I just don’t know what it is about punk rock and chart covers, but they fucking love them. Pretty much every punk band has covered some variety of popular song and generally, to good reception. I’m very unsure about how I feel on covers as a whole – the original is there for a reason and often, people don’t do a very good job (Gallows, Nervous Breakdown… don’t fucking do it any more. Ginger lead singer, you are not Keith Morris). However, there are some truly stellar ones out there and they kind of highlight what punk can be these days – fun, carefree and entertaining.
Those delicious ska beats
Ska bands seem to be the number one culprit for pop covers. I think it comes with the territory. Happy, fun, joyful; it’s everything that ska is. If you’re going to dance like a tool to the latest chart hit, why not skank to it? Most of the ska covers are wonderfully kitsch – classic German pop in the case of Goldfinger’s glorious rendition of 99 Red Balloons and an entire album’s worth of Grease hits from Less Than Jake’s ‘Greased’ release are perfect examples of this. Of course they’re songs you know, but they’re songs so ingrained into your social memory that to hear them again but reworked into a bunch of trombone and trumpety joy is refreshing, even exhilarating. They’re the sort of songs you wind down the sunroof for, the sort of songs you take down the park with your iPod speakers on full. More kids know the Reel Big Fish version of ‘Take On Me’ than the original A-Ha version these days. [spunge] did an whole album of popular chart songs and got Bowling For Soup to guest on ‘Centrefold’, making it even more dirty than it was back in the 80s. If you want the best, you head straight for the ska bands.
Punk goes… not even punk any more
If you’ve ever listened to the wave of late 90s-early 2000s American pop-punk, featuring favourites such as Sugarcult, New Found Glory, Saves The Day, then you’ll have heard a Punk Goes… compilation. The very title of these albums is a misnomer – none of the bands were ever punk in the first place. But they were fun. The first ‘Punk Goes Pop’ had the Yellowcard cover of ‘Everywhere’ by Michelle Branch, and that is the only Yellowcard song I have ever liked. ‘Punk Goes 80s’ had even more Rufio and ‘Punk Goes 90s’ started to branch out to what was really popular by sticking the quite frankly excellent cover of ‘Under The Bridge’ by Gym Class Heroes on it. All of these had a certain charm to them – they were the bands you knew and loved just messing around. But then everything changed. Fearless decided to release ‘Punk Goes Crunk’ in 2008. Who the fuck were all these people? Maybe I just got older but I only recognised about four bands on the list, and I hated All Time Low (in fact, I deleted their cover of Umbrella because it mentally scarred me so much with its mediocrity). However, I was hooked. I enjoy my hip-hop, and I most definitely enjoy my 90s hip-hop over the lot, so New Found Glory’s cover of ‘Tennessee’ by Arrested Development filled me with joy. Say Anything’s cover of ODB’s ‘Got Your Money’ had me in fits of laughter and well… some of the other ones were just kind of cool. I would never be caught dead listening to Forever The Sickest Kids otherwise, but I just can’t say no to their rocked up version of ‘Men In Black’. Another band with kids in the title did quite a good rendition of ‘Notorious Thugs’. It’s all good. Not quite as good as New Found Glory’s first ‘From Your Screen To Your Stereo’, but hey, nothing’s perfect.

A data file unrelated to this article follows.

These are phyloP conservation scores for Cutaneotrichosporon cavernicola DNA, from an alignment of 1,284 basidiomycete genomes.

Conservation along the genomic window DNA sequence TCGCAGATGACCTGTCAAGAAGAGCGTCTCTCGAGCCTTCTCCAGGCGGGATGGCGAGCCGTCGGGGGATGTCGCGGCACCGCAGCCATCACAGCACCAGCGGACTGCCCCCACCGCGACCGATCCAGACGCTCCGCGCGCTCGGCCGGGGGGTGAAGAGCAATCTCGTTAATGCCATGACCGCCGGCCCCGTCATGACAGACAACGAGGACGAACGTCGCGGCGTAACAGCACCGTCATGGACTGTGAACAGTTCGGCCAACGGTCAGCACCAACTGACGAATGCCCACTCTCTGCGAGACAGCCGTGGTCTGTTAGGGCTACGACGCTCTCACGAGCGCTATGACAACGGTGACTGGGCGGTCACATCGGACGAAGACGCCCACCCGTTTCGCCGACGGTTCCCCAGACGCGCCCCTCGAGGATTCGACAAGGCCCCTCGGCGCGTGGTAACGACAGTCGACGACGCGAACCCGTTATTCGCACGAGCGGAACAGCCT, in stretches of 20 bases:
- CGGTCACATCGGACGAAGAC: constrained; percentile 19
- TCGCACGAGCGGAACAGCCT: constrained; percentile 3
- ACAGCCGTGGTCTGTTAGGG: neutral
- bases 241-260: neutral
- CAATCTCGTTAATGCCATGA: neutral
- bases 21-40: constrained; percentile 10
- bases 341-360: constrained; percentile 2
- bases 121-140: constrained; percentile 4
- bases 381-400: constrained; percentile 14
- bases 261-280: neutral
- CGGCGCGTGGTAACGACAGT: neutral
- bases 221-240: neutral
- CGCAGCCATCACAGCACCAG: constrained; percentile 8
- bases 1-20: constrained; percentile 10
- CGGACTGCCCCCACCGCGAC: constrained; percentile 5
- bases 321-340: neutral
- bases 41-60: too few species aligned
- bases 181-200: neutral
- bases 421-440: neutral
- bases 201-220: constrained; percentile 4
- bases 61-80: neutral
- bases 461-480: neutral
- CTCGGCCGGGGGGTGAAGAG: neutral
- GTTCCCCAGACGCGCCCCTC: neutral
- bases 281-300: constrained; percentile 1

All praise aside, I know I won’t be listening to ‘Punk Goes Classic Rock’. Listening to Pierce The Veil do ‘Don’t Fear (The Reaper)’ would be the equivalent of tearing out my heart, stamping on it and then taking a piss on it, just to be sure it knew its place.
Gimme, Gimme, Gimme
Me First And The Gimme Gimmes only DO covers. A veritable supergroup of punk rock heroes, each album has a different theme. And they know exactly what they’re doing. And the costumes, oh my the costumes. There is a sea of mediocrity surrounding most punk covers and the Gimmes are surfing out of there on a tidal wave of sheer hilarity and awesome. The Gimmes certainly know how to do their mashups too, mixing various punk riffs and references into their standard covers. They cater well to their audience and look fantastic in Hawaiian shirts. The first Gimmes cover I ever heard was their version of ‘Science Fiction/Double Feature’ and I didn’t think it was sacrilege. I think that’s evidence enough to prove how awesome this band is. But if you want some more, they also recorded an album at a boy’s bar mitzvah and let him play drums on a song. Now, that’s cool.
I also thought it was them who covered ‘Enter Sandman’ when I was younger but it was the Mighty Mighty Bosstones, who are similarly awesome and are yet another ska band. Like I said, covers come with the territory.
I feel that our covers are safe in the hands of such veterans as the Gimmes and punk bands everywhere will indulge in a few gems live. The ‘Punk Goes…’ series should die fairly soon, as it needs putting out of its misery. But the golden era for this kind of thing was the early 2000s, and I don’t think we’ll ever be able to claim it back. Hell, it was the golden era for a lot of things, but maybe that’s because I’ve got a kind of hazy romanticism for the time when I first discovered punk rock. Either way, to get to the good stuff, you have to dig deep. And here are a few classics which you should probably check out, partly recommended to me by the fine people at Punksoc:
- Screeching Weasel – I Can See Clearly
- H-Blockx – Ring Of Fire
- Kid With Man’s Head – Hotel California
- New Found Glory – J’Y Suis Jamais Alle
- AFI – My Michelle
- Set Your Goals – Put Yo Hood Up